1. Update
  2. U.S. Wars & Militarism

Congress Advances Bill to Prohibit War in Venezuela

By Emmet Hollingshead, April 12, 2019


On April 9, the House Foreign Affairs Committee passed H.R. 1004, Prohibiting Unauthorized Military Action in Venezuela.

The bill prohibits the use of funds for military intervention in Venezuela without authorization from Congress. It provides an exception, tracking the War Powers Resolution, for an attack on the U.S. or its armed forces. By passing this bill into law and removing the option of unprovoked and unwarranted military action, Congress can play an important role in constructing a peaceful U.S. foreign policy. It is not yet clear whether or when the bill will be brought before the full House for consideration.

The people of Venezuela are struggling through a humanitarian and political crisis. The United States must address the situation with restraint, careful thought, and compassionate action -- not military intervention.

Committee passage of H.R. 1004, like the April 4 vote to end American military participation in the Saudi-led war in Yemen, is a major step for Congress in reasserting its constitutional authority over matters of war and peace. The bill makes crystal clear that the President does not have the right to start a war without prior approval from Congress.

In a previous hearing on the bill, the committee invited Deborah Pearlstein, a professor of constitutional international law at Cardozo Law School, to testify on the bill’s legal implications. Pearlstein declared that the bill’s restrictions were “well within Congress’ constitutional power,” noting that “the Constitution expressly requires Congress to authorize military expenditures ‘in the face of their constituents’ every two years, ensuring that the government’s most profound power remained squarely in the hands of ‘the representatives of the people.’”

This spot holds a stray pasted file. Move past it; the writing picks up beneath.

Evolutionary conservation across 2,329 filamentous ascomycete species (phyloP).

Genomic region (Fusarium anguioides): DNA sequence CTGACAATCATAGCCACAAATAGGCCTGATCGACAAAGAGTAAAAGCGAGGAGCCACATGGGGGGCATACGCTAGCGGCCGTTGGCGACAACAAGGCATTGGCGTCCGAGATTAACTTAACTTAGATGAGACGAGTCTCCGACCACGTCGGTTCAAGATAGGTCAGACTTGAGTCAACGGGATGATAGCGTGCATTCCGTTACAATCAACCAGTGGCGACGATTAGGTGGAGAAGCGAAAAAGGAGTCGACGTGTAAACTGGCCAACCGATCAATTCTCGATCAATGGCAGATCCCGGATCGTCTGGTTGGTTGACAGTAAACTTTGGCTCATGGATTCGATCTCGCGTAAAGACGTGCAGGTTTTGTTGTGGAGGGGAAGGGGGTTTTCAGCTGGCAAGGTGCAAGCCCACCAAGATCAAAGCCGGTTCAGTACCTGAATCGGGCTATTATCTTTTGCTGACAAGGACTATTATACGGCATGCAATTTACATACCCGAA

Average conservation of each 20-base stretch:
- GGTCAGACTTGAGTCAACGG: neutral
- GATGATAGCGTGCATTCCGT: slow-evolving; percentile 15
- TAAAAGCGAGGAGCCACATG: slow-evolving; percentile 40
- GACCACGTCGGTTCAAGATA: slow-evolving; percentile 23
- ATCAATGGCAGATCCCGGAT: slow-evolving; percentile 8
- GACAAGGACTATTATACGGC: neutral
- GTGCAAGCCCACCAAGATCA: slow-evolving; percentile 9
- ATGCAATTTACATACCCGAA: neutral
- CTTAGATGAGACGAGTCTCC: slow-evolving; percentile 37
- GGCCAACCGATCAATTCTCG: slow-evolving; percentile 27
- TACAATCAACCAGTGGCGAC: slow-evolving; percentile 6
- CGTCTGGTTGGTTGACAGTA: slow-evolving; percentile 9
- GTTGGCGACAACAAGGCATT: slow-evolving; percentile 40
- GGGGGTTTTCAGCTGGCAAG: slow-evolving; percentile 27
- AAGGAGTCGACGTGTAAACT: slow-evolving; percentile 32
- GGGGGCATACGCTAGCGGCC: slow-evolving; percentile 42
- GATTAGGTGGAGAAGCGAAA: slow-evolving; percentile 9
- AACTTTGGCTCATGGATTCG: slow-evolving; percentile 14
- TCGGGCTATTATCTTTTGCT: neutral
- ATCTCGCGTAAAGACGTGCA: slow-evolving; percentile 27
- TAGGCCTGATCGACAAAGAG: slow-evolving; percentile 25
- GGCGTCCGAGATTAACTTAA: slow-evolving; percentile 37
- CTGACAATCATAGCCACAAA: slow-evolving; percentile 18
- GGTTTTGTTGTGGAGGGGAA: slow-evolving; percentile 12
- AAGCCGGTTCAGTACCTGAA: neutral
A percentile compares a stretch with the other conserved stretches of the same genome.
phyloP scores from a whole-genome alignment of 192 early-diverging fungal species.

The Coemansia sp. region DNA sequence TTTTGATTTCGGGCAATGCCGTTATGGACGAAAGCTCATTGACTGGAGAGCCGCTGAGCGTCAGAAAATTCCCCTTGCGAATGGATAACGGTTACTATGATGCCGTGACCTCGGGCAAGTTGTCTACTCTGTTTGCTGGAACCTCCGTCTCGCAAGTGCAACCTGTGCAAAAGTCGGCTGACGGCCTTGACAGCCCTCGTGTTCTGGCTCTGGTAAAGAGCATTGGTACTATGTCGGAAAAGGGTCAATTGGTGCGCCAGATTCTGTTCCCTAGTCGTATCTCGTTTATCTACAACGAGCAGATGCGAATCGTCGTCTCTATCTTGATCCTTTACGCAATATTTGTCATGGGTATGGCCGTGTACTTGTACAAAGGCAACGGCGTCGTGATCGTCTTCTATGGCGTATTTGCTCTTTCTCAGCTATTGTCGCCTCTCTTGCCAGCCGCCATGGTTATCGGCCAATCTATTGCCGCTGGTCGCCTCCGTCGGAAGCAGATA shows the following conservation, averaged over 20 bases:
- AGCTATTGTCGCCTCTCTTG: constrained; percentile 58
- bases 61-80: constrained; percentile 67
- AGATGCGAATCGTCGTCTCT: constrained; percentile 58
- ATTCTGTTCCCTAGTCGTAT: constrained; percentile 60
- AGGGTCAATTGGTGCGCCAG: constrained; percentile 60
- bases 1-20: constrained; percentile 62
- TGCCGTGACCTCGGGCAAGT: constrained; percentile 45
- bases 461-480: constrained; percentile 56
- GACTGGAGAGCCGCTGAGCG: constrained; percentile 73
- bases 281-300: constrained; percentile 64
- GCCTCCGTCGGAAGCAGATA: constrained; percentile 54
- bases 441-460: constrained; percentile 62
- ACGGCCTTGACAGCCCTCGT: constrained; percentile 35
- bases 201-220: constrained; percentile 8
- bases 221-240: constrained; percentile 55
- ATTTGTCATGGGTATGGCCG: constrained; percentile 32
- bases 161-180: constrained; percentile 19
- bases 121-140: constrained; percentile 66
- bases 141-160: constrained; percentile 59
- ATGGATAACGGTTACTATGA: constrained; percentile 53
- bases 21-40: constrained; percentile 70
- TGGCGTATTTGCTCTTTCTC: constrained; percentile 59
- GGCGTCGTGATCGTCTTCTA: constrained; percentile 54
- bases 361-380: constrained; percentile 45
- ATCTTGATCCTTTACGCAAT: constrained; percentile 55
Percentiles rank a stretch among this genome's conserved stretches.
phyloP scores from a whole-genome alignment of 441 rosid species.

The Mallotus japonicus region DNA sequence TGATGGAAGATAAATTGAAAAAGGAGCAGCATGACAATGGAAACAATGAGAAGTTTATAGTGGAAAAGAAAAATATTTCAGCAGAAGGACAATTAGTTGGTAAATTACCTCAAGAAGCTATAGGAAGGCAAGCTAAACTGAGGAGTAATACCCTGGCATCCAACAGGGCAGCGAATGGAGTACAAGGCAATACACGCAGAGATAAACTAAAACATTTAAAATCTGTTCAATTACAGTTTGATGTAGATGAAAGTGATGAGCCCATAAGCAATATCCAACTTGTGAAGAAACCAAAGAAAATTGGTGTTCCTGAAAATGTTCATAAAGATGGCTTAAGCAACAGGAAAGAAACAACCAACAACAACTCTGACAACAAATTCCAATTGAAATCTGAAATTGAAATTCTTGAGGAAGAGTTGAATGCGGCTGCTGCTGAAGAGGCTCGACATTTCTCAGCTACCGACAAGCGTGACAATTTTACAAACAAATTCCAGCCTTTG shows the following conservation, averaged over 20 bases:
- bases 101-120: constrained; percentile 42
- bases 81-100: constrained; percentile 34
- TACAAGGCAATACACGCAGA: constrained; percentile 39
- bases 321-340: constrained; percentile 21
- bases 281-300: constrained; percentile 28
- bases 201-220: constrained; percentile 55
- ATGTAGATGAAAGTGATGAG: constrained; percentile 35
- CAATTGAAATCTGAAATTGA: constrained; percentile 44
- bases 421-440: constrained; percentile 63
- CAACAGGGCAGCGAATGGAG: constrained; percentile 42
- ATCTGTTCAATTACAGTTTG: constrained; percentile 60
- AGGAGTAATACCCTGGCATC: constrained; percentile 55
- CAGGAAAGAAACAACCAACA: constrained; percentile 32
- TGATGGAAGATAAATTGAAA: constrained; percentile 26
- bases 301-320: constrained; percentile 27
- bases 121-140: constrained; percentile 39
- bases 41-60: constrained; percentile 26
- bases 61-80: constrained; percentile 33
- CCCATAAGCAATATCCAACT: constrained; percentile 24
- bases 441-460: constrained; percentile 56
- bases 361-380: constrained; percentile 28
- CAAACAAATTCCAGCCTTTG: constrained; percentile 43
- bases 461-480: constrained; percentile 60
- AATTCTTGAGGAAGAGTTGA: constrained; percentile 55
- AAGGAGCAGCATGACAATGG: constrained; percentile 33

The people of Venezuela are struggling through a humanitarian and political crisis. The United States must address the situation with restraint, careful thought, and compassionate action -- not military intervention.

Instead of using military force, the United States should support efforts by the Lima Group, particularly Uruguay and Mexico. These regional partners for peace and diplomacy are best positioned to lead the international community and the Venezuelan people through the crisis. In the meantime, the United States can contribute to international security by reducing tensions and stopping its own saber-rattling. On questions of democracy and justice in international affairs, war is still not the answer.

Update Support dialogue and diplomacy, not military intervention in Venezuela 

The people of Venezuela have suffered through years of severe economic hardship and political crisis brought on by a repressive and authoritarian government.

Emmet Hollingshead

  • Program Assistant, Militarism and Human Rights

As FCNL’s Program Assistant for Militarism and Human Rights, Emmet Hollingshead lobbies for more peaceful, ethical, and holistic U.S. foreign policy. Our international stance should not be based on military might, but on compassionate and inclusive leadership focused on mutual interests. To that end, Emmet works with members of Congress and their staff, fellow peace activists, and grassroots supporters to develop better ways for the U.S. to engage with the world.